Even rivals are feeling good about the strong performance Intuit displayed when it released its Q3 earnings report this week.
The owner of QuickBooks attributed significant growth in its small business segment to the success, missing estimates but still yielding a 7 percent increase in late trading following the release. Reports said the company’s value saw a $3 billion increase in after-hours trading, the largest increase since it began trading publicly nearly a quarter century ago.
According to Intuit, QuickBooks Online subscribers increased by 59 percent in the quarter, now totaling about 2.2 million clients. Revenue in the small business segment jumped by 16 percent, and its small business online revenue spiked by 30 percent.
Intuit has also raised its guidance for the fiscal year, aiming for between $5.13 billion to $5.15 billion, a 9-10 percent growth rate.
“This was another strong quarter for Intuit, with a hard-fought tax season delivering the revenue we promised along with continued momentum for our QuickBooks franchise,” said Intuit Chairman and Chief Executive Officer Brad Smith in a statement. “Overall, we successfully delivered strong financial results. We entered the tax season with a clear plan to extend our lead in the do-it-yourself category and begin transforming the assisted category as well, embracing the power of the Intuit ecosystem.”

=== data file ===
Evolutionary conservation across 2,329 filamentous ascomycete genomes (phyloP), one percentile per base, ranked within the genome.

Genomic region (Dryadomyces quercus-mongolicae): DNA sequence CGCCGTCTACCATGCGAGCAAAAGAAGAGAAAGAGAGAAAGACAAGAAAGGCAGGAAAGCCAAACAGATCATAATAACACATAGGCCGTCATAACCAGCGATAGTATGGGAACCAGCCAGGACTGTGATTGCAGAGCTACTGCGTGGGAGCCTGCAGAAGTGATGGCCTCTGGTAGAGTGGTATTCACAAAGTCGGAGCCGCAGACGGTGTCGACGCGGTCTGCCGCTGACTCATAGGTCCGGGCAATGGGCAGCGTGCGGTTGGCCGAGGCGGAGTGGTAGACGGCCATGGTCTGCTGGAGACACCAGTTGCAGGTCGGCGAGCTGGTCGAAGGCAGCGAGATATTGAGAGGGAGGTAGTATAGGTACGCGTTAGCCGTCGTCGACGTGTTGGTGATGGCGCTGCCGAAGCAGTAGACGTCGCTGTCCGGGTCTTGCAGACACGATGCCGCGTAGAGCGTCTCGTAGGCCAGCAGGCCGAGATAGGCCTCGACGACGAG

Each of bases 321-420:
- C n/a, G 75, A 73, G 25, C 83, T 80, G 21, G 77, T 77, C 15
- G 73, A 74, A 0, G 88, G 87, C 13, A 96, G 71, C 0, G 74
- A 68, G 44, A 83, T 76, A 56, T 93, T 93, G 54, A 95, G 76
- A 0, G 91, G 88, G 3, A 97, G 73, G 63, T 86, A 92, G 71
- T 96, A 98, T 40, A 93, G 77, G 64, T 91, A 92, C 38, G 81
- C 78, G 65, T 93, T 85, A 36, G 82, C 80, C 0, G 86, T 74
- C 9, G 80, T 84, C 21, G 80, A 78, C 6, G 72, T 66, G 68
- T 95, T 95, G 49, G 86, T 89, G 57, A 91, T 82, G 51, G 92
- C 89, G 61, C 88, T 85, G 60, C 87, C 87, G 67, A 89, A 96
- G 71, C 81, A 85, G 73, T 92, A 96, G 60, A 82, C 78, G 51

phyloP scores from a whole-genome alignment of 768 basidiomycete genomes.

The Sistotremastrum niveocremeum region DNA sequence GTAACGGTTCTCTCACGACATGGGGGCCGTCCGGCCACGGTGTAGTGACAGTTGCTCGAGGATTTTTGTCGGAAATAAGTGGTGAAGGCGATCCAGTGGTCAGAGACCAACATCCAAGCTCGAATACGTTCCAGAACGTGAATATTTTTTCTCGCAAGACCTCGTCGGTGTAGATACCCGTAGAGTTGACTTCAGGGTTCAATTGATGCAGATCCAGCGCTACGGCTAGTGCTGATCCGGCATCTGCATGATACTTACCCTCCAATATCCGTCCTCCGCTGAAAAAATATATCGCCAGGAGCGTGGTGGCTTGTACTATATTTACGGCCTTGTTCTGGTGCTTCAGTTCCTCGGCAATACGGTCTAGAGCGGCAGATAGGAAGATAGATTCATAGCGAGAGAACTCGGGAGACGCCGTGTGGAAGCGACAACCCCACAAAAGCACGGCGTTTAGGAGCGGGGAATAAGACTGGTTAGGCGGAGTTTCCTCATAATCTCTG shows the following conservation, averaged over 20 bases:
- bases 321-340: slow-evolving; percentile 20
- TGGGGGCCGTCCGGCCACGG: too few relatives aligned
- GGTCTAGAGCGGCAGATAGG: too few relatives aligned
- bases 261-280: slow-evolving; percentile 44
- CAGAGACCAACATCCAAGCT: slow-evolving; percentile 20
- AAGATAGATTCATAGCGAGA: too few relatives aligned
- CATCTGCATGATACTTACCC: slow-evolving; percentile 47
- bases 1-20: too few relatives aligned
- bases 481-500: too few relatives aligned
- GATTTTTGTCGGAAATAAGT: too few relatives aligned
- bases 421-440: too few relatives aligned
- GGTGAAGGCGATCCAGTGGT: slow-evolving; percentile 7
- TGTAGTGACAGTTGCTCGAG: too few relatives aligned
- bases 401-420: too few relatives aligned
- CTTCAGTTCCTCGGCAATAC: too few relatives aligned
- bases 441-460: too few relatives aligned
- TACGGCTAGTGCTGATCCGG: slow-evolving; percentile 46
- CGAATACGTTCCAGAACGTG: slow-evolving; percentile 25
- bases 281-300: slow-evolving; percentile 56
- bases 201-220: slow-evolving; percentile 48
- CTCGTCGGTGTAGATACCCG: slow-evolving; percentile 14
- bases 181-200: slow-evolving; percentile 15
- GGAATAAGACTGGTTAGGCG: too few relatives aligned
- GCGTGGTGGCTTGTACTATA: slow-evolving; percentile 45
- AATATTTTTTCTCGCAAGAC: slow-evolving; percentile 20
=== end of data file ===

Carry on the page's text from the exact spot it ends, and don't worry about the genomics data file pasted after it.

“In small business,” Smith added, “QuickBooks subscriber growth continued, driven by improvements across our platform for self-employed, small business and accountants.”
The data could be intimidating for rivals, but according to one competitor, New Zealand-based Xero, Intuit’s successes are actually indicative of a broader opportunity for the firm, said Xero Chief Executive Rod Drury.
“They definitely have quality revenue in the U.S. But they are not winning over accountants in the U.K. and Australia,” Drury told Stuff of Intuit’s latest earnings data. “We know they are spending a lot of money in the U.K. We don’t see them getting a lot of quality revenue there. There is no way Intuit is winning in the markets that we are in.”
Drury added that the massive share jump for Intuit signals a broader opportunity for growth for other SME accounting companies, including Xero.
“How can Xero be worth a tenth of their market cap, and yet we are half their size in the cloud market?” he asked. According to reports, Intuit’s share market increase of about $3 billion matches the overall value of Xero itself.
Still, according to Intuit, it’s Australia’s “fastest-growing” cloud accounting software product where Xero currently dominates.